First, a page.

Speed up interest rate reform

By Guo Tianyong (China Daily)
Updated: 2010-12-24 14:55
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Despite slow progress in the past, market-oriented steps are expected in banking in the next five years

China should take more action to promote steady and unwavering marketization of the current rigid interest rate regime, a practice that is widely adopted in developed economies such as the United States and Japan.

Due to the influence of a complicated series of political and economic factors, no substantial progress has been achieved in this aspect during the period of the 11th Five-Year Plan (2006-2010). However, messages transmitted from a recent top Communist Party of China (CPC) conference indicate that the pace of rate marketization is expected to accelerate in the coming years.

At the CPC Central Committee conference, held in October aimed at mapping out guidelines for the 12th Five-Year Plan (2011-2015) for national economic and social development, the authorities vowed to steadily push forward marketized reforms of the country's interest rates.

The practice of setting the ceiling and bottom interest rates for deposits and loans - to prevent any possible vicious competition among commercial banks for market share - has often meant the country's interest rate level has failed to reflect the real conditions of funds supply and demand. It also serves as the main reason why the country's monetary tools have sometimes failed to produce the expected policy results. More importantly, the ceiling interest rate for deposits has directly resulted in a negative interest rate for big depositors in the context of the ever-rising inflation rate.

In the absence of other viable investment channels, a negative interest rate will inevitably cause a large volume of idle funds to swarm into the stock and real estate markets, aggravating bubbles in these two speculation-prone sectors. As the result of such a negative deposit interest rate, excess liquidity will also choose to withdraw from the banking system to the capital and commodity markets, adding to inflation pressures.

Given that China is a banking-dominated financial system, the lack of a marketized interest rate regime is equivalent to encouraging commercial banks to seek more profits merely by embracing a deposit-lending rate gap. This will undercut these banks' motivation to improve their ability to ward off financial risks and sharpen their competitiveness.

Market-oriented reforms of the interest rate regime will mark an important step toward optimizing the country's economic structure and defusing potential economic problems. The central bank should push forward such reforms in a steady but also more active way.

Despite the uniform interest rates adopted by domestic commercial banks for depositors, marketization of the rates will remain an irreversible trend in a globalized context. The suspension of the current administratively regulated ceiling and bottom limits on depositing and lending and allowing them to fluctuate in the market within a certain range will not cause chaos. The policy does not aim to curb the overheating of the national economy but aim to maintain a stable fluidity within the banking sector. In addition, moderate rate fluctuations made by commercial banks under a flexible interest rate regime are not expected to have much impact on the whole national economy.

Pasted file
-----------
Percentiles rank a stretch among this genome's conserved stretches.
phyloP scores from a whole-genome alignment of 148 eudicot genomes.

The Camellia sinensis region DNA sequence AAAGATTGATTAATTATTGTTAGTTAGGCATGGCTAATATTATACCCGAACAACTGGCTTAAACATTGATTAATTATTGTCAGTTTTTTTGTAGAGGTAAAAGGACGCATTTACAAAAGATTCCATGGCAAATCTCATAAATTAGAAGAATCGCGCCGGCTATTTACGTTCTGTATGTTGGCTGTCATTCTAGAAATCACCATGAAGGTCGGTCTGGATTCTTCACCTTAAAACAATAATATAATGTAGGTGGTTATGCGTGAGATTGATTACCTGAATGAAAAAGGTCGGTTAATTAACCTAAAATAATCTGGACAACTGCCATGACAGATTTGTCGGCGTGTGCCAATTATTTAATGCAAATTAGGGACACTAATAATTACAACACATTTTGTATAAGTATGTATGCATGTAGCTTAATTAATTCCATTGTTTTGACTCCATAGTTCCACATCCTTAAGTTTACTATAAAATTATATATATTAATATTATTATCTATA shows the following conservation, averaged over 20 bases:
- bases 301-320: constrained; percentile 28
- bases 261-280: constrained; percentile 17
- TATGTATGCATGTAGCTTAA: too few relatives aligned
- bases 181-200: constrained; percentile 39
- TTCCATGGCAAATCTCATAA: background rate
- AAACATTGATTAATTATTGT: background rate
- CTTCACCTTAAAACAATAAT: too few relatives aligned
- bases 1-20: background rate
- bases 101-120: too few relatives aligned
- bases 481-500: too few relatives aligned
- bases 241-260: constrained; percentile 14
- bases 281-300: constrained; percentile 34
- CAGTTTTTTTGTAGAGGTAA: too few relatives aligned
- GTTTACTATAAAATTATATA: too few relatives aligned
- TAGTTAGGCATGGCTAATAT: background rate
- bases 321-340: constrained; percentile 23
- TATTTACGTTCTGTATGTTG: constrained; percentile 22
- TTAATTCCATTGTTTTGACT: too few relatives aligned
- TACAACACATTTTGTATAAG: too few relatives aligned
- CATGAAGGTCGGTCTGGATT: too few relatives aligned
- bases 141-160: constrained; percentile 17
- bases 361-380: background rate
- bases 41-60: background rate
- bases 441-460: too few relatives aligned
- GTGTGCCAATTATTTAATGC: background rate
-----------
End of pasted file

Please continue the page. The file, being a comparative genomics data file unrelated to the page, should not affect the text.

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Considering the importance of maintaining financial stability in a post-crisis era, China should push forward marketization of interest rates in a gradual and orderly manner. As the first step, the country should choose a certain region for experimentation and then spread the practice to the rest.

Once the current ceiling and bottom rates are suspended, the country's central bank should set an objective and market-sensitive benchmark rate. Currently, the deposit and lending rates the central bank sets for specialized banks and other financial bodies are taken as benchmark rates. As marketization of the rates advances, the SHIBOR, or the Shanghai Interbank Offered Rate, should be gradually cultivated into the benchmark rates in a bid to push domestic financial bodies to perfect their pricing mechanism. In an era of marketized interest rates, the benchmark rates should play a big role in transmitting messages to the market about the country's financial and monetary policies.

As a relatively independent sector, the country's banking industry should enjoy larger pricing power. Market-oriented interest rate reforms should be carried out to facilitate national economic development or the banking sector's self-improvement. To this end, a variety of auxiliary measures, such as a necessary deposit insurance system and a more effective financial oversight mechanism should be put in place.

At the same time, the banking sector should also accelerate its transformation, such as expanding its business with small- and medium-sized enterprises and boosting its retail business, to set up a more reasonable assets and income structure and offset the impact brought by marketization of the country's interest rate regime.

Given the sluggish progress made over the past years, the country should take more efficient measures to marketize its interest rates in a bid to achieve an essential breakthrough in the years to come. The internationalization of the yuan and the marketization of its exchange rate and derivative tools also require essential steps be taken toward this target.

The author is head of the China Banking Research Center at the Central University of Finance and Economics.